Project management and human resources may seem like two distinct domains, but the disciplines are inherently interwoven. People complete projects, and HR departments are responsible for managing those people.

Rory Burke, author of “Project Management Techniques,” defines the discipline as “a way of developing structure in a complex project, where the independent variables of time, cost, resources and human behavior come together.”

HR professionals play a vital role in completing projects, and diverse approaches to activities, such as strategic planning, scheduling, task delegation, and timeline predictions, can significantly influence project outcomes.

The influence of HR on project management

Long before the inception of a project, HR departments are already influencing future initiatives by recruiting, hiring, and training people who will later work on projects.

HR professionals continuously foster healthy employee relations, optimize workflow processes, and manage the long-term well-being of an organization’s workforce. They also provide employee benefits that enhance team members’ engagement levels and overall commitment to job responsibilities.

If these professionals do their job well, employees will achieve at a higher rate, and as a result, any imminent projects will run more smoothly. This gives any initiative a better chance of progressing successfully.

Each organizational project goes through the project life cycle, which has five stages:

  1. Initiation
  2. Planning
  3. Execution
  4. Controlling/Monitoring
  5. Closing

Throughout the initiation stage of a project, HR departments assist with determining goals and evaluating the potential efficacy of that project.

In the planning phase, HR leaders allocate resources, assist with formulating strategic plans, and utilize workforce-related data to inform decisions regarding the best approaches and methods for achieving project goals. They carefully build project teams and can make suggestions about workflow practices and timeline projections.

In the execution phase, HR leaders can help with anything employees need to complete the project, enhancing worker output, productivity, and satisfaction. They can delegate tasks, continuously assign and adapt timeline goals, and work with leaders in other departments to streamline project execution practices.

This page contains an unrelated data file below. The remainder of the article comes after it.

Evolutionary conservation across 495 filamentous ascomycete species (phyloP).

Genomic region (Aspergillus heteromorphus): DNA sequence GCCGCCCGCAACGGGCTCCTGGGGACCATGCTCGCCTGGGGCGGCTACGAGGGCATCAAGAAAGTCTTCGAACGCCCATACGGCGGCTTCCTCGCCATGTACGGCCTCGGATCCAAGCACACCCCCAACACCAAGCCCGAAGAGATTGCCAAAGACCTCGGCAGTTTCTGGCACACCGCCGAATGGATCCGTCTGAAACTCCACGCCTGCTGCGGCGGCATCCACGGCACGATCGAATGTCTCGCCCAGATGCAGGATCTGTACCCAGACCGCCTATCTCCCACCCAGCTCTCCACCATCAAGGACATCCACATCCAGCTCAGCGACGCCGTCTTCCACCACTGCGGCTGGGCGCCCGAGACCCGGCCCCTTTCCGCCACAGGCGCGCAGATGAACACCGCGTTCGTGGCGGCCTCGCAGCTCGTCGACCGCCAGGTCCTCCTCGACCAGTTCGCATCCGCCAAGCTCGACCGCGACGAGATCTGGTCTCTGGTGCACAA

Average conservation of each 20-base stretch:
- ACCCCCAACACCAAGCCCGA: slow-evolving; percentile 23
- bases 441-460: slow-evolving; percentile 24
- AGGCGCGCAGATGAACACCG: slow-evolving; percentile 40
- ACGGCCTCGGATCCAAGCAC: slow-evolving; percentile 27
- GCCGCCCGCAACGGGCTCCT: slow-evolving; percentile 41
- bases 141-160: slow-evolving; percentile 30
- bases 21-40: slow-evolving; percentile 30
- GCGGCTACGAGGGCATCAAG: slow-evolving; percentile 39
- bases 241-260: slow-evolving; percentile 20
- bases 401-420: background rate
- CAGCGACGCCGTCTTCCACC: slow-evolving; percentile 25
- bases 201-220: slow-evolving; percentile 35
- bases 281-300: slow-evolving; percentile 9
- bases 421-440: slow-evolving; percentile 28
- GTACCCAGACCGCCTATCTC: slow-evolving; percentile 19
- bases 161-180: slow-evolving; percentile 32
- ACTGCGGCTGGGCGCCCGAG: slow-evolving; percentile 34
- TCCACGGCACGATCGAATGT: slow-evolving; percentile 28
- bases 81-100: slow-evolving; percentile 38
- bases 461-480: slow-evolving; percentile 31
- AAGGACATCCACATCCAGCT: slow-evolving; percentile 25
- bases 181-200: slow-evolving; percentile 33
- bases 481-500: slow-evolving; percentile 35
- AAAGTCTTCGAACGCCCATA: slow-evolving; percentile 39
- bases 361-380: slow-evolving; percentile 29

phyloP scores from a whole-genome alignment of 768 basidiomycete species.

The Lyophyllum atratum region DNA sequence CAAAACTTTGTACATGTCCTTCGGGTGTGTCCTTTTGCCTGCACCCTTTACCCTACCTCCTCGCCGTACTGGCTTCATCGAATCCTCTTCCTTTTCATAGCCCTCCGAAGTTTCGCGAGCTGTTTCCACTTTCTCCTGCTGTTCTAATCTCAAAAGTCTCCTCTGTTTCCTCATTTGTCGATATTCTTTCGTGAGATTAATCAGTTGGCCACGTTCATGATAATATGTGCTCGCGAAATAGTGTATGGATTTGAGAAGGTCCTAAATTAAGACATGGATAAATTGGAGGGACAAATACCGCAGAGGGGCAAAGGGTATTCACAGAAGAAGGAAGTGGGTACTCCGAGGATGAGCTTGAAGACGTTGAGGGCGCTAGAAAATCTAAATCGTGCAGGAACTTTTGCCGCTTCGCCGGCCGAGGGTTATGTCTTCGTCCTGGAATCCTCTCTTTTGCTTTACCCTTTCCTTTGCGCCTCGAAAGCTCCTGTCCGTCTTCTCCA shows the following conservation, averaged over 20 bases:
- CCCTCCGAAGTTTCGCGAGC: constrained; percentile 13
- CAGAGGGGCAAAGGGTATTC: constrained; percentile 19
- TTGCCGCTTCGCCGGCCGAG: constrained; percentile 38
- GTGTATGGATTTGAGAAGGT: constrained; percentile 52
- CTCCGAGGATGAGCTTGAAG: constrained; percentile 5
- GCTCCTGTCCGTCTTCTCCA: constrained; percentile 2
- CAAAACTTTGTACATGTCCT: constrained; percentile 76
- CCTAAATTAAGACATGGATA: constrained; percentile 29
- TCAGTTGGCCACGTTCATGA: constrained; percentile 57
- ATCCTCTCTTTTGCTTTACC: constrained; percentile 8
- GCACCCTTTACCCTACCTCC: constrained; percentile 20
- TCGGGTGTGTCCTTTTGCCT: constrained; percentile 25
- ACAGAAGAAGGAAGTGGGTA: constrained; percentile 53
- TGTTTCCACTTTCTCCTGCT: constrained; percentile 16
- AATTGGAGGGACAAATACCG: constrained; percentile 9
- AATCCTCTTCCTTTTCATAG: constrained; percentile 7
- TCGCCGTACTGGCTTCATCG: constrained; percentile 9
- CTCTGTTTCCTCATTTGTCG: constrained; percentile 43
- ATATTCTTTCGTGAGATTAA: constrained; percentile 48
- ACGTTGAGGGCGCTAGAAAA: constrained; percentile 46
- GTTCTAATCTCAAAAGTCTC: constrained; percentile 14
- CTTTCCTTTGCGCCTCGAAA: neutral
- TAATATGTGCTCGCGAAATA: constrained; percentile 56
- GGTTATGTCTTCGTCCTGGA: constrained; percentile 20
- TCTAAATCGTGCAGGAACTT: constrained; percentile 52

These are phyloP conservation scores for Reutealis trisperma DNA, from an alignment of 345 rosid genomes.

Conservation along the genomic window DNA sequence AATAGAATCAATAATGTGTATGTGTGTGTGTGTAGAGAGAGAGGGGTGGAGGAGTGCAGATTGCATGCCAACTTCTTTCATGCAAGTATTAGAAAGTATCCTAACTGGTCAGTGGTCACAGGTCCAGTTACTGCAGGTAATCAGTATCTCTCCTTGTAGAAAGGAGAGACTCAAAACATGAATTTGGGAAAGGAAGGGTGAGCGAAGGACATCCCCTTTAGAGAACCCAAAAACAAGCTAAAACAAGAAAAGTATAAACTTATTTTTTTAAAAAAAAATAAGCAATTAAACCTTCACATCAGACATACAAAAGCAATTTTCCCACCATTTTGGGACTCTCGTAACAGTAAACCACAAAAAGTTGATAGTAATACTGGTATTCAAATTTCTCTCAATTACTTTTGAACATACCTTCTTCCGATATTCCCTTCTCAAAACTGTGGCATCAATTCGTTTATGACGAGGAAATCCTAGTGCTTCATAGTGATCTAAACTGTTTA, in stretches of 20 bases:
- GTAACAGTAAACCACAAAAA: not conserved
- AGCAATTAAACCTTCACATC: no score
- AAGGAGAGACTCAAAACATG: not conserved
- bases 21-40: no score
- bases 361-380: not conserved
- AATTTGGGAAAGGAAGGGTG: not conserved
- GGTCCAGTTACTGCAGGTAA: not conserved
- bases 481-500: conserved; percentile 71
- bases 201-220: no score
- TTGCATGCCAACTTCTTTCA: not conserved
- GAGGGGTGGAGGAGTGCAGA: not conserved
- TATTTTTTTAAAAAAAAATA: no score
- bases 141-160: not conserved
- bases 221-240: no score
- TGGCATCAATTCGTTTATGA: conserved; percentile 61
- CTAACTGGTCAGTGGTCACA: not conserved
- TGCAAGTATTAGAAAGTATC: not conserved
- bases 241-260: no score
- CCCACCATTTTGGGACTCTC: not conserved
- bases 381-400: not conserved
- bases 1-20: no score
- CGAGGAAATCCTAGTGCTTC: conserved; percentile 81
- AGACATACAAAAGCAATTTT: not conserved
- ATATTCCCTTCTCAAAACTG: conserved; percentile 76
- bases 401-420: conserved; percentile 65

During the controlling (or monitoring) stage, HR departments update leadership on team progress and performance, track employee time spent on various activities, and continuously manage risk. They resolve any conflicts among project teams and exist as a beacon for communication throughout task completion.

Throughout the closing stage, HR professionals compare and analyze profitability, timeline, and individual achievement projections vs. outcomes. They evaluate the success of chosen strategies, team arrangements, and the project as a whole. They can also garner feedback from employees regarding their experience.

Let’s discuss ways human resource departments can intelligently and effectively enhance project-management processes.

9 HR strategies for improving project-management processes

1. Building more robust and centralized HR data frameworks.
By expanding the quantity and quality of employee data, you can ensure better hires, optimized team dynamics, and improved projections accuracy (regarding timelines and resource allocation). This can be done much more easily with a centralized software system that automates and simplifies many aspects of data collection.

2. Allowing for flexibility throughout the completion of project tasks.
Providing versatile options and adopting adaptable project management approaches increases employee satisfaction and leads to higher productivity rates.